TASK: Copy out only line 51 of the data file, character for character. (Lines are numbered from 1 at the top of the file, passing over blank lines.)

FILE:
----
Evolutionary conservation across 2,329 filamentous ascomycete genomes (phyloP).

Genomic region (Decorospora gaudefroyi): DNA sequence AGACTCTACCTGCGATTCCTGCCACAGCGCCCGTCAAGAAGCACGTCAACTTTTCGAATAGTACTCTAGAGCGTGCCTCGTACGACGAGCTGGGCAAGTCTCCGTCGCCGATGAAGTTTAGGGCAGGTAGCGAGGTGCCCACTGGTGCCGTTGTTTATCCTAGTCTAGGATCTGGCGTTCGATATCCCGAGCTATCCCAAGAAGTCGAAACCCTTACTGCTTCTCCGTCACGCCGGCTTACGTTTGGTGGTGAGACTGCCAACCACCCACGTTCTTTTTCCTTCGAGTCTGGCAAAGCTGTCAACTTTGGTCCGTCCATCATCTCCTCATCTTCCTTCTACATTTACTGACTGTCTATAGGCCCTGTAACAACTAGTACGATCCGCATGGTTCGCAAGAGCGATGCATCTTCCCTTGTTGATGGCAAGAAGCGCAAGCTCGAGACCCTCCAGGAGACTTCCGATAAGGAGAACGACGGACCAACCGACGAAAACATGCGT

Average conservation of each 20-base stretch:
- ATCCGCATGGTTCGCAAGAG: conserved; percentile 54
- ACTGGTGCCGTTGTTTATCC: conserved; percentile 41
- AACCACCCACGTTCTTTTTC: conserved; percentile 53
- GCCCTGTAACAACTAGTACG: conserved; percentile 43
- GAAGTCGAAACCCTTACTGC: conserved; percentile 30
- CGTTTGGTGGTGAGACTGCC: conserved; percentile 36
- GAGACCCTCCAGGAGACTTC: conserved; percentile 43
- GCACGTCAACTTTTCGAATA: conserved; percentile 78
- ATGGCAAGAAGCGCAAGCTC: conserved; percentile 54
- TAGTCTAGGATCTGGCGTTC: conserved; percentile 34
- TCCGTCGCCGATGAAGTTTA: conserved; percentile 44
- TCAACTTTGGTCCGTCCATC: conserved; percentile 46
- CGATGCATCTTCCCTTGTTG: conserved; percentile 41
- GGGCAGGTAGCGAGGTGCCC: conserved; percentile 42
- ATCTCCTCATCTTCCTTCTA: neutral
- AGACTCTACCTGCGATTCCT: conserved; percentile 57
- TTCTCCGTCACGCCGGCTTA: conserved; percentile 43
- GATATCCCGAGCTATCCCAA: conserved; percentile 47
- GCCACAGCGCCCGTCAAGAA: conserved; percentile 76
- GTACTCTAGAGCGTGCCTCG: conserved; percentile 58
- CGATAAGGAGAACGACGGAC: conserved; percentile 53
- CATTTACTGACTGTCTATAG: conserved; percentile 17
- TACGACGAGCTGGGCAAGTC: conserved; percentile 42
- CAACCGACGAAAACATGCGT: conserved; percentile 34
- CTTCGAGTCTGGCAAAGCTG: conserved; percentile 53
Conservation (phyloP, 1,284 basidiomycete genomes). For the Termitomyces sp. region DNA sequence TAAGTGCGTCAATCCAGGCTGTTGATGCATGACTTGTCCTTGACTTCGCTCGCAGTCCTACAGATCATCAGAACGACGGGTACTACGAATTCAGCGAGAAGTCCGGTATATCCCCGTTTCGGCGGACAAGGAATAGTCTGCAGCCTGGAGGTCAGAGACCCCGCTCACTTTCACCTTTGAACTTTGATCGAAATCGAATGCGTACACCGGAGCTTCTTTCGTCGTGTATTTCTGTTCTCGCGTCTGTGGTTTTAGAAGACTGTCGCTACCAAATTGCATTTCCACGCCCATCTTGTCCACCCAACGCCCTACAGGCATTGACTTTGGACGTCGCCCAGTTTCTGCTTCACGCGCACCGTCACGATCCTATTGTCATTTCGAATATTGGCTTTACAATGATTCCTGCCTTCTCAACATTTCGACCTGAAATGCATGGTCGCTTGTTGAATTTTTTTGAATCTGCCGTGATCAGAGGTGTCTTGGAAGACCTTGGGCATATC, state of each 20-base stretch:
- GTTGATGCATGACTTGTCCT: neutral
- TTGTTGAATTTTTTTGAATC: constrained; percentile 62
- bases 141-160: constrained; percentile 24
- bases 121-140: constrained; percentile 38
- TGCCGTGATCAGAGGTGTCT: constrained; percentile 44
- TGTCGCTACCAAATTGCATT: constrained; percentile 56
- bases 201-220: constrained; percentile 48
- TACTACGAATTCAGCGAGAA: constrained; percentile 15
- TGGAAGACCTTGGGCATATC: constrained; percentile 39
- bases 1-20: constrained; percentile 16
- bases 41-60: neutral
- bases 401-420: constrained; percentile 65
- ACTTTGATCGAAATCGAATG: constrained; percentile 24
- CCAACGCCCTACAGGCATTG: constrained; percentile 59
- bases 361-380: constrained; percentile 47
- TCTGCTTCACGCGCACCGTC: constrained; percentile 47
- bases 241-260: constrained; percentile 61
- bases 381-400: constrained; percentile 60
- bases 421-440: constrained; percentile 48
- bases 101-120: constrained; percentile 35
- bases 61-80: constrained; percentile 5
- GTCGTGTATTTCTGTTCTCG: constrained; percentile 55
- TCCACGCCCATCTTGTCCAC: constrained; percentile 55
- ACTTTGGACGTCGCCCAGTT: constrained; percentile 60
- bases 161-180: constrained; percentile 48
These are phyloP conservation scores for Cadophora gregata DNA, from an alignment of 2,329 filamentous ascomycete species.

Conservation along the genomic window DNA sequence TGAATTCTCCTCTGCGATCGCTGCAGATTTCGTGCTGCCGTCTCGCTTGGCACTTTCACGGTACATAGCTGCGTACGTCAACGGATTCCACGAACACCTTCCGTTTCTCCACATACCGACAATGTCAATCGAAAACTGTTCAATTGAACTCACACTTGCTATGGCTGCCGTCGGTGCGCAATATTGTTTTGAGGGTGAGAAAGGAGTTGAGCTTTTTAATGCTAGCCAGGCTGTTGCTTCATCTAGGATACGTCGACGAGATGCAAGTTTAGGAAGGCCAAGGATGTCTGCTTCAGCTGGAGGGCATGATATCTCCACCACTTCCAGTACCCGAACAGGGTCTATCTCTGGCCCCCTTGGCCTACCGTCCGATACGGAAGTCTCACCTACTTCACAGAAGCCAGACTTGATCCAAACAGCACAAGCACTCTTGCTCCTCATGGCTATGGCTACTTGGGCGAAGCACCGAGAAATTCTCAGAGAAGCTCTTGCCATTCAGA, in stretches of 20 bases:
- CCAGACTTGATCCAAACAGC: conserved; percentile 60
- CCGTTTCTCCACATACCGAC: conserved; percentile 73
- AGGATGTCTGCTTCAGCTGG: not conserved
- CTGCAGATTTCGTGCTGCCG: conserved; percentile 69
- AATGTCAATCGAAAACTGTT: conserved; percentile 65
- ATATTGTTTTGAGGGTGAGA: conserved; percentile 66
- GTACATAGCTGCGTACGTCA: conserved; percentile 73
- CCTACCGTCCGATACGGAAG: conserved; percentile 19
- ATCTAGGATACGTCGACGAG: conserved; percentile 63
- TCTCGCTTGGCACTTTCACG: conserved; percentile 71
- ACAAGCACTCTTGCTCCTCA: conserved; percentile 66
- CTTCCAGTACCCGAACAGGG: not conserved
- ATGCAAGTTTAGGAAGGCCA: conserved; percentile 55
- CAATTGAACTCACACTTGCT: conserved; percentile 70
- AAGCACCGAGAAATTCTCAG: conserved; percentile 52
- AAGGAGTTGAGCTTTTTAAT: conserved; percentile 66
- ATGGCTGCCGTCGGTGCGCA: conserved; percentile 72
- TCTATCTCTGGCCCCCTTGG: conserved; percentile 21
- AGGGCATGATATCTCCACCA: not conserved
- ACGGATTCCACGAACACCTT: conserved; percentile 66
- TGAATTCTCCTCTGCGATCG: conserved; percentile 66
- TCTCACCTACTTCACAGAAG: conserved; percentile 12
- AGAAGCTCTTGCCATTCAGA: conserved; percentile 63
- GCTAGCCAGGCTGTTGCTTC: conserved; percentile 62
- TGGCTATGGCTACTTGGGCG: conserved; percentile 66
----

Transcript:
- GTCGTGTATTTCTGTTCTCG: constrained; percentile 55